Packed with information about the history of codes, how to break them, and who figured it all out, this book has a kind-of James Bond appeal. Various scientists and politicians have acted as code-makers and code-breakers from antiquity until modern day, and codes are increasingly important in computer technology and national security. The stories behind the codes are so fascinating i hardly even realized that i was learning about the mathematics of code theory in the process.

8. Enduring Love, by Ian McEwan

Ok, so not everyone would categorize this as a popular science book, but Ill include it anyway. Enduring Love is a fiction book, partially written from the perspective of a former scientist, but more importantly, it is a suspenseful story that lets the author's attitudes towards life bleed through each and every page. Ian McEwan is a well-know rationalist who believes that science is just as much a part of culture as anything else--a position with which I very much empathize. This is a literary tale, sure, but McEwan manages to mention scientific ideas all over the place, integrating science and its ways of thinking into the lives of his complex characters and slowly revealing situations. It's a page-turner.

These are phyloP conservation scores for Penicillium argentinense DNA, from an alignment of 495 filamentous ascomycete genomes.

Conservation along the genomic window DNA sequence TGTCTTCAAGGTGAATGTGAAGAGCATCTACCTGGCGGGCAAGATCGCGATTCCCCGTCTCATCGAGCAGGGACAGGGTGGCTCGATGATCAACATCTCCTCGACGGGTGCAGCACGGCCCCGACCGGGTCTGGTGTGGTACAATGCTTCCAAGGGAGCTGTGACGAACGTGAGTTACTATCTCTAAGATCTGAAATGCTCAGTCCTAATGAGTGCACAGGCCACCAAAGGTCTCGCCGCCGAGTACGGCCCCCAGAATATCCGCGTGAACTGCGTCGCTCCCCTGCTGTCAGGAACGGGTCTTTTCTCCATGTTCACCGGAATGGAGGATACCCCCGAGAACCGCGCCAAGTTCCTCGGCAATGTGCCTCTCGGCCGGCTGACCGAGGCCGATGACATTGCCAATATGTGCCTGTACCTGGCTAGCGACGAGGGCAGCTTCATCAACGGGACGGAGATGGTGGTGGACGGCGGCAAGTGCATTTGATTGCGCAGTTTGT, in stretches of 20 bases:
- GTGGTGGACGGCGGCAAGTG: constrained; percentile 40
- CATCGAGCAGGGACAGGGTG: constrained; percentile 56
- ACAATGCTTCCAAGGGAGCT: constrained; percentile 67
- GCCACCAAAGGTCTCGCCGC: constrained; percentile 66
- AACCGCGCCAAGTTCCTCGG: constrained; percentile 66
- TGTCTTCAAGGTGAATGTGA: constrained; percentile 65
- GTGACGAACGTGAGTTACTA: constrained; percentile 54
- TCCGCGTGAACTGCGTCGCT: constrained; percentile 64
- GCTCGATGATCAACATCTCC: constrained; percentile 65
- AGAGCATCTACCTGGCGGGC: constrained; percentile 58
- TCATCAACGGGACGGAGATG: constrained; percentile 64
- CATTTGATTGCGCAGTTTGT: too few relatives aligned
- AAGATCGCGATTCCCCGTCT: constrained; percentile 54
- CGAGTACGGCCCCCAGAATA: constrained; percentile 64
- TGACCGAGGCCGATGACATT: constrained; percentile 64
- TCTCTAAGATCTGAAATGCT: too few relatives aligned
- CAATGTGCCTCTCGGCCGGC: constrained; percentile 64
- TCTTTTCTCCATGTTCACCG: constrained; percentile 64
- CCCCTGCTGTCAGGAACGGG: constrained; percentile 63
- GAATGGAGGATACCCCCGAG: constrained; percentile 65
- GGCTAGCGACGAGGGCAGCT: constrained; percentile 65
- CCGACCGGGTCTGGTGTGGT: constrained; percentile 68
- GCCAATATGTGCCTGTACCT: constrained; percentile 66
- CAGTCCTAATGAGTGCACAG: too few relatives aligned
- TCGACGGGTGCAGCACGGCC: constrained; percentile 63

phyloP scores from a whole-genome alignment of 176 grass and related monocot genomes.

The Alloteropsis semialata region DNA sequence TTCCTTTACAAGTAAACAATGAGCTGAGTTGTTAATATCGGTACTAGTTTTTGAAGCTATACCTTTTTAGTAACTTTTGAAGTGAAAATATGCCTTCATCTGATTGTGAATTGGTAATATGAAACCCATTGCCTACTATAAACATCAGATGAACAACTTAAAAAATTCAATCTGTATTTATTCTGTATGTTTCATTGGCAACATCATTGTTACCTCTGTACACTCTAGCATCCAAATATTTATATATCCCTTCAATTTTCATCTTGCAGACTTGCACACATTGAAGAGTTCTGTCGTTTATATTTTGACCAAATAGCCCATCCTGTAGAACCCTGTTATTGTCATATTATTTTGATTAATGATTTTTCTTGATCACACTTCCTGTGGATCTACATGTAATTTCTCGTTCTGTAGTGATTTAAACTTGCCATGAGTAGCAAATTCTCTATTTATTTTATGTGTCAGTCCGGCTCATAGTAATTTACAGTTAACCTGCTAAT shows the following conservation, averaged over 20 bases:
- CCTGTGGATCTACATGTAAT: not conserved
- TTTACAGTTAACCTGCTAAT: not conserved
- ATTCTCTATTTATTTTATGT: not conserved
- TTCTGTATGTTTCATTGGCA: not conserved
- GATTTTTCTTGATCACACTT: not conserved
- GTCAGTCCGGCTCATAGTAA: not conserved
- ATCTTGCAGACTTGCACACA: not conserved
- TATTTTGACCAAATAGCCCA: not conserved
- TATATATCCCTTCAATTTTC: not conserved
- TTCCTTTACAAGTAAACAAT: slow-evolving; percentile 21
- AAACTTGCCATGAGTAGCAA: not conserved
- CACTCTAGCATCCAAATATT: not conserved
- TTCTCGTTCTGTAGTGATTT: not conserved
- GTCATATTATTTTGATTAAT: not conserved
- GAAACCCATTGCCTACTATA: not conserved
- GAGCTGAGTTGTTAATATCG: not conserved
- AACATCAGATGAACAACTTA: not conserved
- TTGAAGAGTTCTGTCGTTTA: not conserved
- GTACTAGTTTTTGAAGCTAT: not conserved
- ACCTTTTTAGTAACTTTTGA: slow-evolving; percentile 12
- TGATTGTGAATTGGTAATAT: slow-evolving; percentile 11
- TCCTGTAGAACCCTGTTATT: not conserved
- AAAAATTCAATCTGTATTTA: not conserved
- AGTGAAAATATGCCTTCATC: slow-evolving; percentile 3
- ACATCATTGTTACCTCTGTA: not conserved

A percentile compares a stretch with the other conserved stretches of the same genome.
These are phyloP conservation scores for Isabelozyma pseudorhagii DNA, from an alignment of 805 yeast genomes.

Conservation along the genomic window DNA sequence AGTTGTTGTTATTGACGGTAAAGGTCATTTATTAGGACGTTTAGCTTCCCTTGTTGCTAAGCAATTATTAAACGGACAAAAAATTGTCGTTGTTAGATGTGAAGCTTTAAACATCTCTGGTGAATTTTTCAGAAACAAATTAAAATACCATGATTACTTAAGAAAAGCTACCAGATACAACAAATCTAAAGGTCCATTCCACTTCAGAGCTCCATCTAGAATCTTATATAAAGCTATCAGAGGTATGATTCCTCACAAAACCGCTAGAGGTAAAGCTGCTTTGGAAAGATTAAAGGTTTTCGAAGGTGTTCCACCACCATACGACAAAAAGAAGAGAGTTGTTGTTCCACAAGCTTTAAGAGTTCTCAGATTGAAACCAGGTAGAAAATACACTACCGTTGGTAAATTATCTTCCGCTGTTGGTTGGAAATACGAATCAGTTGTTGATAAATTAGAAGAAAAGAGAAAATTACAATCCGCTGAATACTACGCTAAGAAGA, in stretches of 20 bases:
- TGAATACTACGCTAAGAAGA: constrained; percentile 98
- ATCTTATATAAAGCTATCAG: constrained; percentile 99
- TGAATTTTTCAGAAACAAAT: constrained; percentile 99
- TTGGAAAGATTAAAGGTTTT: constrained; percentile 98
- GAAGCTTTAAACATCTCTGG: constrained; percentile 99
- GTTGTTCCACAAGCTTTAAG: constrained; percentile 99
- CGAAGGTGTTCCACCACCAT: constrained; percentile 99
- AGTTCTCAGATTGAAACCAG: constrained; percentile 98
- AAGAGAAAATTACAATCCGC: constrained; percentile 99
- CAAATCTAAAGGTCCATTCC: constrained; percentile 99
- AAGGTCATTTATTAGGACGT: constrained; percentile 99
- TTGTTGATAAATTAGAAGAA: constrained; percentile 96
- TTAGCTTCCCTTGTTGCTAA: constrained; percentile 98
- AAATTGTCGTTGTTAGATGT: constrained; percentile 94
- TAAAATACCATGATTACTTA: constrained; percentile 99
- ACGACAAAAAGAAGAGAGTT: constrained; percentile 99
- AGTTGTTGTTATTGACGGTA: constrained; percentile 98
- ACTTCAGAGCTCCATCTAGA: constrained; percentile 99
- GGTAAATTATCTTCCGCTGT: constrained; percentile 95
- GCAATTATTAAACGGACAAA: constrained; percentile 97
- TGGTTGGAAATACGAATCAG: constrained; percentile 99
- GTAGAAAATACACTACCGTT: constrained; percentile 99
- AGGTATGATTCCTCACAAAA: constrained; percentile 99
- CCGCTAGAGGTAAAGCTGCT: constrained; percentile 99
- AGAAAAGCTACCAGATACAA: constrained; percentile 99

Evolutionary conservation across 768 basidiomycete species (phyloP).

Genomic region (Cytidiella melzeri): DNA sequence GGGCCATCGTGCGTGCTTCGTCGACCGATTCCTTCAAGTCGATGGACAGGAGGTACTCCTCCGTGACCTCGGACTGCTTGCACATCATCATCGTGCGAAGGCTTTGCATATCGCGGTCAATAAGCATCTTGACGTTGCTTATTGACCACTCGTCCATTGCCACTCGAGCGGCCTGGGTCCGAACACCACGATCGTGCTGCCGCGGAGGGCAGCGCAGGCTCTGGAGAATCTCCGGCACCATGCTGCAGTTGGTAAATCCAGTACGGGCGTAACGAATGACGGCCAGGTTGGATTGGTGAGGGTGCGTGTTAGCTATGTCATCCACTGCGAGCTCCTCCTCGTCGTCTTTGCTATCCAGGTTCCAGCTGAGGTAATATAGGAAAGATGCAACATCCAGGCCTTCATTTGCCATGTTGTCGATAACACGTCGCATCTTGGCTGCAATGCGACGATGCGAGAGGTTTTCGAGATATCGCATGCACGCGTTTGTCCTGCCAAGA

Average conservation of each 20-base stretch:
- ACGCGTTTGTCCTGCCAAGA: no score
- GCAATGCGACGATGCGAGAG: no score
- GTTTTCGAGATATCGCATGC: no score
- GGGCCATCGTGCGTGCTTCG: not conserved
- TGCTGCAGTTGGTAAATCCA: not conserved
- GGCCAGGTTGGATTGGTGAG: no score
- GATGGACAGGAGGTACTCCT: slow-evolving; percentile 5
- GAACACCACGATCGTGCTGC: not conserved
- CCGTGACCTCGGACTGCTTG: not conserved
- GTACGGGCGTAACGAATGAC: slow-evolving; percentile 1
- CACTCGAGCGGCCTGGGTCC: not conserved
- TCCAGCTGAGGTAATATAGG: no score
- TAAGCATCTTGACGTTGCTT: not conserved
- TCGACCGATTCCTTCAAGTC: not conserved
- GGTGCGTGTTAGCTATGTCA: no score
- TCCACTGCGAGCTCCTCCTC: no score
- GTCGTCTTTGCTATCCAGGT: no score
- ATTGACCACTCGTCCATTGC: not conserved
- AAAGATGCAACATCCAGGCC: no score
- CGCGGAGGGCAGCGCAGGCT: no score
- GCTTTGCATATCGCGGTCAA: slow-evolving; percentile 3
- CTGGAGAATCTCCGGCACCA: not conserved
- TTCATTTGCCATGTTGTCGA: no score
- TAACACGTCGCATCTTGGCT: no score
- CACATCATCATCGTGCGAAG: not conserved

9. The Double Helix, by James Watson

Though scientist James Watson doesn't have a Stephen Jay Gould command of language and metaphor, The Double Helix still stands as an absolutely riveting account of the series of events that lead up to the discovery of DNA's structure. In the book, scientists Watson, Crick, Maurice Wilkens, and Rosalind Franklin become fascinating characters in a race to figure out what DNA looks like at a molecular level. Each has their own motivations. Each has their own complications. All but Franklin eventually received a Nobel Prize for this work (she died before the award could include her.) A quick, easy read.

10. In the Shadow of Man, by Jane Goodall

A classic book--easy read, no jargon. Goodall's observations of chimpanzee's in the wild first brought to light one of man's most recent ancestors--the chimpanzee. This book chronicles some of Goodall's groundbreaking research through her own observations about chimp behavior. Once immersed in the book, I couldn't help but think--we are all just apes, evolved from or related to one another. Puts things in perspective.